Is there real beauty in that? Not for me. I love the man who finds no need to make deprecating remarks about others, who has escaped culturally-induced fears and the concomitant need to complain, order about, punish, or show disdain. In fact, when the man I love smiles, others feel warmly embraced. I love the man who makes his own rules and is satisfied by obeying himself. He grows and changes like some marvel. He explores and asks questions. To him I would say, as Walt Whitman did:

None has done justice to you, you have not done justice to yourself.
None but would subordinate you. I only am he who would never consent to subordinate you.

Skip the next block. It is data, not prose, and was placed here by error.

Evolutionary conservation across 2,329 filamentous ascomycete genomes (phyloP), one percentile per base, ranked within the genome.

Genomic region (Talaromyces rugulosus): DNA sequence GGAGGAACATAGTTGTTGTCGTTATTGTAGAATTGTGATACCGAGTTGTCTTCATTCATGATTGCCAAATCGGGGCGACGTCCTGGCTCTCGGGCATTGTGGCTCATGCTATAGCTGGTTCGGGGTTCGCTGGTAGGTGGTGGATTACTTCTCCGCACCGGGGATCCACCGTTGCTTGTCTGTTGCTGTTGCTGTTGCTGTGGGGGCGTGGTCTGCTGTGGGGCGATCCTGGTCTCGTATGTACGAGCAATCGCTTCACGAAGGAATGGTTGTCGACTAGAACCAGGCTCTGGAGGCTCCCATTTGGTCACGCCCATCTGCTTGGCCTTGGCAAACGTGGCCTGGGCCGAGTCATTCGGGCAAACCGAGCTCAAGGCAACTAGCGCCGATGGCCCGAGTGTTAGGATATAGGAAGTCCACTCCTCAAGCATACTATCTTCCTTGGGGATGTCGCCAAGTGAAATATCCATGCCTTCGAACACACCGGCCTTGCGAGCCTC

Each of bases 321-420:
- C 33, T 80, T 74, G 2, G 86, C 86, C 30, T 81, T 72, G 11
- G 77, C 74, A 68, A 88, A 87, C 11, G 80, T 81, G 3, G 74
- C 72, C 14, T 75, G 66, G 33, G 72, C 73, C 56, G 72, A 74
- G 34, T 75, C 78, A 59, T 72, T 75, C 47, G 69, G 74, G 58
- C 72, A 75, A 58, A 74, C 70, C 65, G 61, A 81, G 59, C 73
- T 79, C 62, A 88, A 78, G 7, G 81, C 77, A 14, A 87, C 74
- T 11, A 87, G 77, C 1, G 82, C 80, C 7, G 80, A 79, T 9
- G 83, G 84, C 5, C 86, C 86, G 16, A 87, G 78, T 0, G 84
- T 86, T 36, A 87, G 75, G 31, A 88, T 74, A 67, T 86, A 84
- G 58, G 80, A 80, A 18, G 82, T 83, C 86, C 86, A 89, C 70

I only am he who places over you no master, owner, better, God, beyond what
waits intrinsically in yourself.

What waits intrinsically in some people causes them to smile. There are certain smiles that seem to radiate from the pinnacles of erotic splendor. Could we order their wearer's about? Hardly. Nor would they do any ordering about. It would bore them.

So now, dear friend, I've written an essay in reply to you. I'm going to run this essay as a GayToday Viewpoint. If you disagree with what I've said here and wish to answer me point by point, I'll gladly run your reply. As I said, I would never interfere with another's right to commandeer his or her own body, nor do I claim infallibility as to questions surrounding S&M. If you think I'm "full of it" say so. I'm a big boy.

Hugs, kisses and a pansy or two, jack
A Spanking Reply:

By Thomas Scott Tucker

Dear Friend,

stucker.jpg - 2.81 K Thomas Scott Tucker One good spanking might as well be two. Enjoying it, are you? The two most important words in your essay are the first words of greeting, which I'm glad to repeat and return here.